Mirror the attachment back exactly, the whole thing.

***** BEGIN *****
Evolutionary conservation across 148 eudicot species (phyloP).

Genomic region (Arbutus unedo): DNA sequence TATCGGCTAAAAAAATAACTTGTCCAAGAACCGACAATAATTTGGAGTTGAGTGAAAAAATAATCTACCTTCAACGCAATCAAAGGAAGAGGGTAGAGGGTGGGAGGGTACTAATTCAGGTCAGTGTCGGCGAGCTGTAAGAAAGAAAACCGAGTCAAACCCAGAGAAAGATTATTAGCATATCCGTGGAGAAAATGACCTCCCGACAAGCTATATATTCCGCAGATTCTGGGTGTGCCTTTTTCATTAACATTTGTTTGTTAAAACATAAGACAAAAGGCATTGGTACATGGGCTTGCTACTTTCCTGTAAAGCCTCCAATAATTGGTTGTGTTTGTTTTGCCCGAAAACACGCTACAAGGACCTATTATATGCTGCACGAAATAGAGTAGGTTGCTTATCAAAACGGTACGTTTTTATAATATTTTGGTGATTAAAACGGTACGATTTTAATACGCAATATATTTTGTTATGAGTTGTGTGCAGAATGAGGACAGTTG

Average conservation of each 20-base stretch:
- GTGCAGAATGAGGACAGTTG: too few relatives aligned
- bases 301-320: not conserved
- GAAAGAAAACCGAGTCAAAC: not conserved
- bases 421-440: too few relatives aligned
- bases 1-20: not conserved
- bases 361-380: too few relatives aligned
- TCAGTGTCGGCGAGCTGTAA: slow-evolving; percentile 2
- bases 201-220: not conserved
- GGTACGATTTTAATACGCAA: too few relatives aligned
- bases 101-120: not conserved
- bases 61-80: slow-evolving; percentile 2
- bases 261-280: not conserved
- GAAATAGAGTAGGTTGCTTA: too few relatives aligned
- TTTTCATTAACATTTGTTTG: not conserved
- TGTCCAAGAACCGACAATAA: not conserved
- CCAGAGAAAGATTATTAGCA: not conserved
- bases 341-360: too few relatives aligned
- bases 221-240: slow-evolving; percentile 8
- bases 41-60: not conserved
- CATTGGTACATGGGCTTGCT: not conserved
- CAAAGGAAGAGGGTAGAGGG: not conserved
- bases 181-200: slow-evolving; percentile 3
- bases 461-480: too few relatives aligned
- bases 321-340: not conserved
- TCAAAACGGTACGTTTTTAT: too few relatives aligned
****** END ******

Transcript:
Evolutionary conservation across 148 eudicot species (phyloP).

Genomic region (Arbutus unedo): DNA sequence TATCGGCTAAAAAAATAACTTGTCCAAGAACCGACAATAATTTGGAGTTGAGTGAAAAAATAATCTACCTTCAACGCAATCAAAGGAAGAGGGTAGAGGGTGGGAGGGTACTAATTCAGGTCAGTGTCGGCGAGCTGTAAGAAAGAAAACCGAGTCAAACCCAGAGAAAGATTATTAGCATATCCGTGGAGAAAATGACCTCCCGACAAGCTATATATTCCGCAGATTCTGGGTGTGCCTTTTTCATTAACATTTGTTTGTTAAAACATAAGACAAAAGGCATTGGTACATGGGCTTGCTACTTTCCTGTAAAGCCTCCAATAATTGGTTGTGTTTGTTTTGCCCGAAAACACGCTACAAGGACCTATTATATGCTGCACGAAATAGAGTAGGTTGCTTATCAAAACGGTACGTTTTTATAATATTTTGGTGATTAAAACGGTACGATTTTAATACGCAATATATTTTGTTATGAGTTGTGTGCAGAATGAGGACAGTTG

Average conservation of each 20-base stretch:
- GTGCAGAATGAGGACAGTTG: too few relatives aligned
- bases 301-320: not conserved
- GAAAGAAAACCGAGTCAAAC: not conserved
- bases 421-440: too few relatives aligned
- bases 1-20: not conserved
- bases 361-380: too few relatives aligned
- TCAGTGTCGGCGAGCTGTAA: slow-evolving; percentile 2
- bases 201-220: not conserved
- GGTACGATTTTAATACGCAA: too few relatives aligned
- bases 101-120: not conserved
- bases 61-80: slow-evolving; percentile 2
- bases 261-280: not conserved
- GAAATAGAGTAGGTTGCTTA: too few relatives aligned
- TTTTCATTAACATTTGTTTG: not conserved
- TGTCCAAGAACCGACAATAA: not conserved
- CCAGAGAAAGATTATTAGCA: not conserved
- bases 341-360: too few relatives aligned
- bases 221-240: slow-evolving; percentile 8
- bases 41-60: not conserved
- CATTGGTACATGGGCTTGCT: not conserved
- CAAAGGAAGAGGGTAGAGGG: not conserved
- bases 181-200: slow-evolving; percentile 3
- bases 461-480: too few relatives aligned
- bases 321-340: not conserved
- TCAAAACGGTACGTTTTTAT: too few relatives aligned